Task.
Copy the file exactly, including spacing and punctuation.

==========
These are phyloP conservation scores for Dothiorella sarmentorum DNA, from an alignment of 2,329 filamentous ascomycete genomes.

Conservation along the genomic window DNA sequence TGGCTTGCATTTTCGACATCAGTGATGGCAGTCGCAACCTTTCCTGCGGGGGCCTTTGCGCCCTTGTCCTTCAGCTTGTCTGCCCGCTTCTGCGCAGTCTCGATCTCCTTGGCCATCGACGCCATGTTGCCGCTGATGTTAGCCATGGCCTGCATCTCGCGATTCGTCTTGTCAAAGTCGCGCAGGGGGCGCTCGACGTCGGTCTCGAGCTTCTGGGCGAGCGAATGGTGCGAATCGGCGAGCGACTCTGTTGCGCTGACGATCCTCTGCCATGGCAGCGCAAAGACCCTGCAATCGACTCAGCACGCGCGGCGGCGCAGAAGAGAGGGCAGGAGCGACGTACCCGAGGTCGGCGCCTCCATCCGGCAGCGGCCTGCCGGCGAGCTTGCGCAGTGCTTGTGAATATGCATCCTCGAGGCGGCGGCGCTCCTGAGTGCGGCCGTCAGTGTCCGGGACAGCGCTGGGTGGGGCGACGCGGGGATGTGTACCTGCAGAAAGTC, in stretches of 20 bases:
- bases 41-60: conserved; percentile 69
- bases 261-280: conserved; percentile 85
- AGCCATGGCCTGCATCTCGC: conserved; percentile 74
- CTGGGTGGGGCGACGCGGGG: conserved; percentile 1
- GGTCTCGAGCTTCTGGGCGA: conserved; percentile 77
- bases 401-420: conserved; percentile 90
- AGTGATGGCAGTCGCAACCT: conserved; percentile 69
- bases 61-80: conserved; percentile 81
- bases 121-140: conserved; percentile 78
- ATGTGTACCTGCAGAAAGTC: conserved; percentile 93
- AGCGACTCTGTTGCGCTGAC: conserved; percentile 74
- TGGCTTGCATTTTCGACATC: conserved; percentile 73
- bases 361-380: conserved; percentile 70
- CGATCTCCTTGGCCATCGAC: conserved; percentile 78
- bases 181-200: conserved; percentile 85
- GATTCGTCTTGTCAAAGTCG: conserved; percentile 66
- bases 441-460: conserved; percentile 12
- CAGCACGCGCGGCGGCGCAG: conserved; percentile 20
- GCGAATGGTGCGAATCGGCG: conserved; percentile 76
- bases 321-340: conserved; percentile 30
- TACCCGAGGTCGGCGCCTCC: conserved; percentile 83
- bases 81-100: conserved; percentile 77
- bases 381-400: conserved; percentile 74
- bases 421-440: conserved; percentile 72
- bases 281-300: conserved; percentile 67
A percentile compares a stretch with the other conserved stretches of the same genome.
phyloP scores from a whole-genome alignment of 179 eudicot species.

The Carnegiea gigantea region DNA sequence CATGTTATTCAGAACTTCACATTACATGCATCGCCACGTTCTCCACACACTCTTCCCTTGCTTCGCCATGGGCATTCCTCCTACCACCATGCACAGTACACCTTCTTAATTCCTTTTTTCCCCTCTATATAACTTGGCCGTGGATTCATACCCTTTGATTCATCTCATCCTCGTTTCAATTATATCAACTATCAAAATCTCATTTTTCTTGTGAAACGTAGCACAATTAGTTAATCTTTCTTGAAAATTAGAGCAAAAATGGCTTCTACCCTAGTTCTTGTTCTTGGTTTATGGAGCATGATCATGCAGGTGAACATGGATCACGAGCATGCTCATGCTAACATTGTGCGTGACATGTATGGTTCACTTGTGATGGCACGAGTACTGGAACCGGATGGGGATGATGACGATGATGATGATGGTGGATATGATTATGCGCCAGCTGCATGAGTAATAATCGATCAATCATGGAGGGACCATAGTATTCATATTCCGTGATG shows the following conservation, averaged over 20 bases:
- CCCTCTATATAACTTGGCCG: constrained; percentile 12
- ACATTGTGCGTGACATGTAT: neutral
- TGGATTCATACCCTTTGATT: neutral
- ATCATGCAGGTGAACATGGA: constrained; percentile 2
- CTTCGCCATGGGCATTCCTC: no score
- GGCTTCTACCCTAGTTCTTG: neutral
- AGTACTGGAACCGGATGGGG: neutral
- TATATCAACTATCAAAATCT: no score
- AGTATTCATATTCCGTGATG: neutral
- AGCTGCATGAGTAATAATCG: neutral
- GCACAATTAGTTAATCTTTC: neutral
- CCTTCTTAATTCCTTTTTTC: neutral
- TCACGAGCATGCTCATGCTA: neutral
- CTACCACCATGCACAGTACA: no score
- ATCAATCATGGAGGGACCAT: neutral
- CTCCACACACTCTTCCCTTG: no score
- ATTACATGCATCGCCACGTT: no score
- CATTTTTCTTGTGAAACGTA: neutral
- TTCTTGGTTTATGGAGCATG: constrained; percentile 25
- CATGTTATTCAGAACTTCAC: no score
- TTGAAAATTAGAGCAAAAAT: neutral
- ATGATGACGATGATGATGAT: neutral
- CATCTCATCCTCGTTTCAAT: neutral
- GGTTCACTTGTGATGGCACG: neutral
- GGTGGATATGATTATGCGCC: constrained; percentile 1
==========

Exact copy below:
These are phyloP conservation scores for Dothiorella sarmentorum DNA, from an alignment of 2,329 filamentous ascomycete genomes.

Conservation along the genomic window DNA sequence TGGCTTGCATTTTCGACATCAGTGATGGCAGTCGCAACCTTTCCTGCGGGGGCCTTTGCGCCCTTGTCCTTCAGCTTGTCTGCCCGCTTCTGCGCAGTCTCGATCTCCTTGGCCATCGACGCCATGTTGCCGCTGATGTTAGCCATGGCCTGCATCTCGCGATTCGTCTTGTCAAAGTCGCGCAGGGGGCGCTCGACGTCGGTCTCGAGCTTCTGGGCGAGCGAATGGTGCGAATCGGCGAGCGACTCTGTTGCGCTGACGATCCTCTGCCATGGCAGCGCAAAGACCCTGCAATCGACTCAGCACGCGCGGCGGCGCAGAAGAGAGGGCAGGAGCGACGTACCCGAGGTCGGCGCCTCCATCCGGCAGCGGCCTGCCGGCGAGCTTGCGCAGTGCTTGTGAATATGCATCCTCGAGGCGGCGGCGCTCCTGAGTGCGGCCGTCAGTGTCCGGGACAGCGCTGGGTGGGGCGACGCGGGGATGTGTACCTGCAGAAAGTC, in stretches of 20 bases:
- bases 41-60: conserved; percentile 69
- bases 261-280: conserved; percentile 85
- AGCCATGGCCTGCATCTCGC: conserved; percentile 74
- CTGGGTGGGGCGACGCGGGG: conserved; percentile 1
- GGTCTCGAGCTTCTGGGCGA: conserved; percentile 77
- bases 401-420: conserved; percentile 90
- AGTGATGGCAGTCGCAACCT: conserved; percentile 69
- bases 61-80: conserved; percentile 81
- bases 121-140: conserved; percentile 78
- ATGTGTACCTGCAGAAAGTC: conserved; percentile 93
- AGCGACTCTGTTGCGCTGAC: conserved; percentile 74
- TGGCTTGCATTTTCGACATC: conserved; percentile 73
- bases 361-380: conserved; percentile 70
- CGATCTCCTTGGCCATCGAC: conserved; percentile 78
- bases 181-200: conserved; percentile 85
- GATTCGTCTTGTCAAAGTCG: conserved; percentile 66
- bases 441-460: conserved; percentile 12
- CAGCACGCGCGGCGGCGCAG: conserved; percentile 20
- GCGAATGGTGCGAATCGGCG: conserved; percentile 76
- bases 321-340: conserved; percentile 30
- TACCCGAGGTCGGCGCCTCC: conserved; percentile 83
- bases 81-100: conserved; percentile 77
- bases 381-400: conserved; percentile 74
- bases 421-440: conserved; percentile 72
- bases 281-300: conserved; percentile 67
A percentile compares a stretch with the other conserved stretches of the same genome.
phyloP scores from a whole-genome alignment of 179 eudicot species.

The Carnegiea gigantea region DNA sequence CATGTTATTCAGAACTTCACATTACATGCATCGCCACGTTCTCCACACACTCTTCCCTTGCTTCGCCATGGGCATTCCTCCTACCACCATGCACAGTACACCTTCTTAATTCCTTTTTTCCCCTCTATATAACTTGGCCGTGGATTCATACCCTTTGATTCATCTCATCCTCGTTTCAATTATATCAACTATCAAAATCTCATTTTTCTTGTGAAACGTAGCACAATTAGTTAATCTTTCTTGAAAATTAGAGCAAAAATGGCTTCTACCCTAGTTCTTGTTCTTGGTTTATGGAGCATGATCATGCAGGTGAACATGGATCACGAGCATGCTCATGCTAACATTGTGCGTGACATGTATGGTTCACTTGTGATGGCACGAGTACTGGAACCGGATGGGGATGATGACGATGATGATGATGGTGGATATGATTATGCGCCAGCTGCATGAGTAATAATCGATCAATCATGGAGGGACCATAGTATTCATATTCCGTGATG shows the following conservation, averaged over 20 bases:
- CCCTCTATATAACTTGGCCG: constrained; percentile 12
- ACATTGTGCGTGACATGTAT: neutral
- TGGATTCATACCCTTTGATT: neutral
- ATCATGCAGGTGAACATGGA: constrained; percentile 2
- CTTCGCCATGGGCATTCCTC: no score
- GGCTTCTACCCTAGTTCTTG: neutral
- AGTACTGGAACCGGATGGGG: neutral
- TATATCAACTATCAAAATCT: no score
- AGTATTCATATTCCGTGATG: neutral
- AGCTGCATGAGTAATAATCG: neutral
- GCACAATTAGTTAATCTTTC: neutral
- CCTTCTTAATTCCTTTTTTC: neutral
- TCACGAGCATGCTCATGCTA: neutral
- CTACCACCATGCACAGTACA: no score
- ATCAATCATGGAGGGACCAT: neutral
- CTCCACACACTCTTCCCTTG: no score
- ATTACATGCATCGCCACGTT: no score
- CATTTTTCTTGTGAAACGTA: neutral
- TTCTTGGTTTATGGAGCATG: constrained; percentile 25
- CATGTTATTCAGAACTTCAC: no score
- TTGAAAATTAGAGCAAAAAT: neutral
- ATGATGACGATGATGATGAT: neutral
- CATCTCATCCTCGTTTCAAT: neutral
- GGTTCACTTGTGATGGCACG: neutral
- GGTGGATATGATTATGCGCC: constrained; percentile 1